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THE COMPLETELY GRADED SERIES
The Story of Our Bible
HAROLD B. HUNTING
CHARLES F. KENT, PH.D.
CHARLES SCRIBNER'S SONS
5399.14.465 NEWTON FREE LIBRARY
GIFT OF THE
7e6, 18, 1937
INTRODUCTION. 1. THE SUBJECT-MATTER OF THIS COURSE. “Thy Word,” says the Psalmist, “is a lamp unto my feet." In modern terms we may compare the Bible to a great search. light illuminating the dark problems of human life. There is one place, however, on which the direct rays of the searchlight never fall: namely, the spot behind it where the operator stands. In a similar way, the Bible has little to say regarding the men who wrote its various bocks. In this very fact it shows itself the product of true prophets of God. "We preach not ourselves," says Paul, “but Christ Jesus as Lord.” This is the attitude of every true prophet-preacher. Yet when the great preacher is dead, we are eager to read his biography, and we find that the story of his life reveals God as truly as any sermon he ever preached. In this course we shall study the biography of the Bible, or rather of the men who gave us the Bible; those obscure men of God whose names for the most part have remained unknown in history simply because they did not choose to turn the searchlight of their message upon their own personalities. Even today, it is possible to tell their story only because there has been more than a century of patient and brilliantly successful investigation on the part of a veritable army of scholars in every civilized land. They have studied the different Biblical writings as the geologist studies the different strata of the rocks; and just as the geologist infers the early history of this planet from the general character and location of the strata and from an occasional fossil, here and there, so the Biblical scholar, from the general character and arrangement of the Biblical writings and from chance references here and there, has recovered the story of the Bible. The material for this story, as presented in these lessons, may be found in any modern textbook on Biblical Introduction. It should not be supposed, however, that this is a course on Biblical Introduction, simplified for boys and girls. Primarily it is not an introduction to anything except to real life. It is a story, or series of stories, of the moral and religious aspirations and triumphs of great souls. The stories are told for their own intrinsic interest and value.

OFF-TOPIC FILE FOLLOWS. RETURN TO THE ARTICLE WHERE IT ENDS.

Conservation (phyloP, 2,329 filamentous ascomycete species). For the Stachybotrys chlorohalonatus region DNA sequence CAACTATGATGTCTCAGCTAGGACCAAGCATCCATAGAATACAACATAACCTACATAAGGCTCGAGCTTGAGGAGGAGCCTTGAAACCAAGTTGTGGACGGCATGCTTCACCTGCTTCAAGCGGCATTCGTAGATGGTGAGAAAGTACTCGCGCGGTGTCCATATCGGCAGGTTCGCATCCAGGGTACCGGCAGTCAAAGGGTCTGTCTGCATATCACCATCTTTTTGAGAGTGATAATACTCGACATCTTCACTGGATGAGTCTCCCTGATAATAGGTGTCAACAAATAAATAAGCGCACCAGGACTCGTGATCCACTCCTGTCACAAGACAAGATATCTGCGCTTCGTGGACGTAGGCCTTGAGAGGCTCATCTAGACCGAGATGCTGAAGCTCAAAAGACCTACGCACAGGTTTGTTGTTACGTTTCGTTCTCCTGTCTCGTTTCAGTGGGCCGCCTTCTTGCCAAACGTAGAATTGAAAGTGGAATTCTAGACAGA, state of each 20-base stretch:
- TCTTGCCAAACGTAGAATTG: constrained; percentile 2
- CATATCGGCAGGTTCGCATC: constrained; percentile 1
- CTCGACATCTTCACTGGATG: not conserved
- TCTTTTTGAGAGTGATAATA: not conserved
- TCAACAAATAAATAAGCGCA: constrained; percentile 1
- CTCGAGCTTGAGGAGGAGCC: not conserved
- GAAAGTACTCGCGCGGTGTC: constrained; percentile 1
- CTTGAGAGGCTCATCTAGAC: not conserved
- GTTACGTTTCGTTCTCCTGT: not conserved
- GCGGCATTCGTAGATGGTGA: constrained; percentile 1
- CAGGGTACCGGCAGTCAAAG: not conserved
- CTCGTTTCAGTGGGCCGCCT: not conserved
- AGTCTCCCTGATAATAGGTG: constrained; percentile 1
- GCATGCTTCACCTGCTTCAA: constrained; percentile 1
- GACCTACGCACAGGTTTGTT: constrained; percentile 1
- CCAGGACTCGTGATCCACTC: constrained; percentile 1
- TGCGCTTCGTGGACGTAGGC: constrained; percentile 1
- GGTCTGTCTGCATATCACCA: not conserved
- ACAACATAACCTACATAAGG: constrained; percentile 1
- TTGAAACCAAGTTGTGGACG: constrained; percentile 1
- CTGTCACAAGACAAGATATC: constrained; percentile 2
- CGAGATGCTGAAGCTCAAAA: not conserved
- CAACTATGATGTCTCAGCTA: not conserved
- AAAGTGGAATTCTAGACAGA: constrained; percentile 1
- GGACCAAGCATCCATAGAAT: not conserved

The first quarter presents the story of the New Testament and of the men who wrote it; the second and third quarters,
the corresponding story of the Old Testament; while the fourth quarter tells how the Bible was handed down to us through the centuries. If a nine months' course is desired, the fourth quarter may be omitted.
2. THE PURPOSE OF THE COURSE. This course is intended for the third or fourth year of the Intermediate Department of the Sunday School; in other words, for pupils from fifteen to sixteen years of age. The lessons should "function," in the lives of these boys and girls, along two lines.
(1) The life-stories of the Biblical writers should be a direct inspiration to Christian living; for example, the story of Tertius the Christian stenographer, and the story of Mark, the author of the oldest gospel, show that persons possessing merely ordinary talents but loyal to God's cause may play roles of extraordinary significance in His plan. In each chapter, under the heading, “The Purpose of This Lesson," suggestions will be made regarding the most significant aspect of the story from the standpoint of fifteen-year-old pupils.